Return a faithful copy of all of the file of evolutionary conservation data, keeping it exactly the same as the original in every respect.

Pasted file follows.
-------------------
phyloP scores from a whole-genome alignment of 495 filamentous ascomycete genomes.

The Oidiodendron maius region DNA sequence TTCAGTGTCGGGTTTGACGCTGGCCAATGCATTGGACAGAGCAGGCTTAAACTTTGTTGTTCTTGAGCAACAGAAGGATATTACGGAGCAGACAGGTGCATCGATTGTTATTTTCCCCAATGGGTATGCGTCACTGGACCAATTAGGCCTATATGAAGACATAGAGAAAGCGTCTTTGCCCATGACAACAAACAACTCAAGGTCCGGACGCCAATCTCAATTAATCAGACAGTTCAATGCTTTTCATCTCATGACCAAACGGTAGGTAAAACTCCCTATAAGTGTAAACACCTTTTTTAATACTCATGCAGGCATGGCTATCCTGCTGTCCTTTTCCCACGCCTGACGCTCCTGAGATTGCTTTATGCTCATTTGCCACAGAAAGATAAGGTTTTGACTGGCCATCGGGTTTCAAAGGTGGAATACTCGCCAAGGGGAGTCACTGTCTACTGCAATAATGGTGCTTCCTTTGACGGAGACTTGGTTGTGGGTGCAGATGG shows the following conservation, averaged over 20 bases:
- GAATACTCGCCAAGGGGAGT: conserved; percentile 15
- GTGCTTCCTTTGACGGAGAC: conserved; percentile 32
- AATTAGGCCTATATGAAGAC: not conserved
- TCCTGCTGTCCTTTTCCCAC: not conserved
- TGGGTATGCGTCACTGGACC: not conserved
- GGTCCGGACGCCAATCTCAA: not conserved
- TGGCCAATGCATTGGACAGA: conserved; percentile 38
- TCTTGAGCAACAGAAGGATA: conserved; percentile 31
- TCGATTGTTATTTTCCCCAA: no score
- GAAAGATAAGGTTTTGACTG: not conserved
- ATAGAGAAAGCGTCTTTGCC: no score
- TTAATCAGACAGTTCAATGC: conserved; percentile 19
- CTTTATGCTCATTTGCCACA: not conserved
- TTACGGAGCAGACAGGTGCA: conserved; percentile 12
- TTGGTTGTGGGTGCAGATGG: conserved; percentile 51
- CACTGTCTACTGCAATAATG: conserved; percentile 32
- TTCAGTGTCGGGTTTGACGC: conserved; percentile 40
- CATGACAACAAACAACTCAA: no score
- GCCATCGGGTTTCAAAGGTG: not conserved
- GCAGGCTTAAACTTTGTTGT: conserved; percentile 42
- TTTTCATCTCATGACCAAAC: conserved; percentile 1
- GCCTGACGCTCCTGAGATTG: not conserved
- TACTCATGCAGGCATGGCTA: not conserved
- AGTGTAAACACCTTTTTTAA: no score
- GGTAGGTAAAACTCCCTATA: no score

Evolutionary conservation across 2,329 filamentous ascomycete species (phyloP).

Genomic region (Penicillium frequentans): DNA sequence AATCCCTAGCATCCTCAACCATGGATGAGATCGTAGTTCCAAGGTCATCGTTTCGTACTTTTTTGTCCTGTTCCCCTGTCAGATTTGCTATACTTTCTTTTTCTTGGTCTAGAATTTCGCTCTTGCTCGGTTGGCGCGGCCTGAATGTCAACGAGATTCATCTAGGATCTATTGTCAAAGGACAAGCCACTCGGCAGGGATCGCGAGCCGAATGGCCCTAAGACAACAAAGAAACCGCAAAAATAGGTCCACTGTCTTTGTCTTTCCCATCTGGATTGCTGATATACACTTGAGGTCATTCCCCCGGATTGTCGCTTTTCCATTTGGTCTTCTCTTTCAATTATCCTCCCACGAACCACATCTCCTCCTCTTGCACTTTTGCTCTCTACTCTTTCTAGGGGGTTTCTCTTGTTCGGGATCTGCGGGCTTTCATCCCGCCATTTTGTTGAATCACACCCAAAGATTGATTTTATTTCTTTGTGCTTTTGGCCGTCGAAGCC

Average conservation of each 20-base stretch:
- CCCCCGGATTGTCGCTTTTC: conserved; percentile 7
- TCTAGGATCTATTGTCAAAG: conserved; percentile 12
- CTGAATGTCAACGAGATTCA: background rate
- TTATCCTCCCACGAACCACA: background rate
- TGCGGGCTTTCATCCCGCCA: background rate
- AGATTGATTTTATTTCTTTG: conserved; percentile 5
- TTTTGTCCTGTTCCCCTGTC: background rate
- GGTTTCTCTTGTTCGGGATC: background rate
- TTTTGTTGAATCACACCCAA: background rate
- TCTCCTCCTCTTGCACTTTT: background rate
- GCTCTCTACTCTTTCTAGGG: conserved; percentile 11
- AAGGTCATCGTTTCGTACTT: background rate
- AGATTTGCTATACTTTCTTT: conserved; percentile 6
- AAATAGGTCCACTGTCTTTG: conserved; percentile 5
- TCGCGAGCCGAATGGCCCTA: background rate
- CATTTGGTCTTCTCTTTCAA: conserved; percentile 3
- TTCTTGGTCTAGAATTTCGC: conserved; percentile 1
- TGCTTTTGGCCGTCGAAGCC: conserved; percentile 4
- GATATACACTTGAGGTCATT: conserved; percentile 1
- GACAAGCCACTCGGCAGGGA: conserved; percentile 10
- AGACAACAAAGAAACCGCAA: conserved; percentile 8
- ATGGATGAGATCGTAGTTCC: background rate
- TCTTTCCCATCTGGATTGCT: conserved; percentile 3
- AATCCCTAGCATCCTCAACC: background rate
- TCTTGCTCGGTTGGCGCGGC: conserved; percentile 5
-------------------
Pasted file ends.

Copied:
phyloP scores from a whole-genome alignment of 495 filamentous ascomycete genomes.

The Oidiodendron maius region DNA sequence TTCAGTGTCGGGTTTGACGCTGGCCAATGCATTGGACAGAGCAGGCTTAAACTTTGTTGTTCTTGAGCAACAGAAGGATATTACGGAGCAGACAGGTGCATCGATTGTTATTTTCCCCAATGGGTATGCGTCACTGGACCAATTAGGCCTATATGAAGACATAGAGAAAGCGTCTTTGCCCATGACAACAAACAACTCAAGGTCCGGACGCCAATCTCAATTAATCAGACAGTTCAATGCTTTTCATCTCATGACCAAACGGTAGGTAAAACTCCCTATAAGTGTAAACACCTTTTTTAATACTCATGCAGGCATGGCTATCCTGCTGTCCTTTTCCCACGCCTGACGCTCCTGAGATTGCTTTATGCTCATTTGCCACAGAAAGATAAGGTTTTGACTGGCCATCGGGTTTCAAAGGTGGAATACTCGCCAAGGGGAGTCACTGTCTACTGCAATAATGGTGCTTCCTTTGACGGAGACTTGGTTGTGGGTGCAGATGG shows the following conservation, averaged over 20 bases:
- GAATACTCGCCAAGGGGAGT: conserved; percentile 15
- GTGCTTCCTTTGACGGAGAC: conserved; percentile 32
- AATTAGGCCTATATGAAGAC: not conserved
- TCCTGCTGTCCTTTTCCCAC: not conserved
- TGGGTATGCGTCACTGGACC: not conserved
- GGTCCGGACGCCAATCTCAA: not conserved
- TGGCCAATGCATTGGACAGA: conserved; percentile 38
- TCTTGAGCAACAGAAGGATA: conserved; percentile 31
- TCGATTGTTATTTTCCCCAA: no score
- GAAAGATAAGGTTTTGACTG: not conserved
- ATAGAGAAAGCGTCTTTGCC: no score
- TTAATCAGACAGTTCAATGC: conserved; percentile 19
- CTTTATGCTCATTTGCCACA: not conserved
- TTACGGAGCAGACAGGTGCA: conserved; percentile 12
- TTGGTTGTGGGTGCAGATGG: conserved; percentile 51
- CACTGTCTACTGCAATAATG: conserved; percentile 32
- TTCAGTGTCGGGTTTGACGC: conserved; percentile 40
- CATGACAACAAACAACTCAA: no score
- GCCATCGGGTTTCAAAGGTG: not conserved
- GCAGGCTTAAACTTTGTTGT: conserved; percentile 42
- TTTTCATCTCATGACCAAAC: conserved; percentile 1
- GCCTGACGCTCCTGAGATTG: not conserved
- TACTCATGCAGGCATGGCTA: not conserved
- AGTGTAAACACCTTTTTTAA: no score
- GGTAGGTAAAACTCCCTATA: no score

Evolutionary conservation across 2,329 filamentous ascomycete species (phyloP).

Genomic region (Penicillium frequentans): DNA sequence AATCCCTAGCATCCTCAACCATGGATGAGATCGTAGTTCCAAGGTCATCGTTTCGTACTTTTTTGTCCTGTTCCCCTGTCAGATTTGCTATACTTTCTTTTTCTTGGTCTAGAATTTCGCTCTTGCTCGGTTGGCGCGGCCTGAATGTCAACGAGATTCATCTAGGATCTATTGTCAAAGGACAAGCCACTCGGCAGGGATCGCGAGCCGAATGGCCCTAAGACAACAAAGAAACCGCAAAAATAGGTCCACTGTCTTTGTCTTTCCCATCTGGATTGCTGATATACACTTGAGGTCATTCCCCCGGATTGTCGCTTTTCCATTTGGTCTTCTCTTTCAATTATCCTCCCACGAACCACATCTCCTCCTCTTGCACTTTTGCTCTCTACTCTTTCTAGGGGGTTTCTCTTGTTCGGGATCTGCGGGCTTTCATCCCGCCATTTTGTTGAATCACACCCAAAGATTGATTTTATTTCTTTGTGCTTTTGGCCGTCGAAGCC

Average conservation of each 20-base stretch:
- CCCCCGGATTGTCGCTTTTC: conserved; percentile 7
- TCTAGGATCTATTGTCAAAG: conserved; percentile 12
- CTGAATGTCAACGAGATTCA: background rate
- TTATCCTCCCACGAACCACA: background rate
- TGCGGGCTTTCATCCCGCCA: background rate
- AGATTGATTTTATTTCTTTG: conserved; percentile 5
- TTTTGTCCTGTTCCCCTGTC: background rate
- GGTTTCTCTTGTTCGGGATC: background rate
- TTTTGTTGAATCACACCCAA: background rate
- TCTCCTCCTCTTGCACTTTT: background rate
- GCTCTCTACTCTTTCTAGGG: conserved; percentile 11
- AAGGTCATCGTTTCGTACTT: background rate
- AGATTTGCTATACTTTCTTT: conserved; percentile 6
- AAATAGGTCCACTGTCTTTG: conserved; percentile 5
- TCGCGAGCCGAATGGCCCTA: background rate
- CATTTGGTCTTCTCTTTCAA: conserved; percentile 3
- TTCTTGGTCTAGAATTTCGC: conserved; percentile 1
- TGCTTTTGGCCGTCGAAGCC: conserved; percentile 4
- GATATACACTTGAGGTCATT: conserved; percentile 1
- GACAAGCCACTCGGCAGGGA: conserved; percentile 10
- AGACAACAAAGAAACCGCAA: conserved; percentile 8
- ATGGATGAGATCGTAGTTCC: background rate
- TCTTTCCCATCTGGATTGCT: conserved; percentile 3
- AATCCCTAGCATCCTCAACC: background rate
- TCTTGCTCGGTTGGCGCGGC: conserved; percentile 5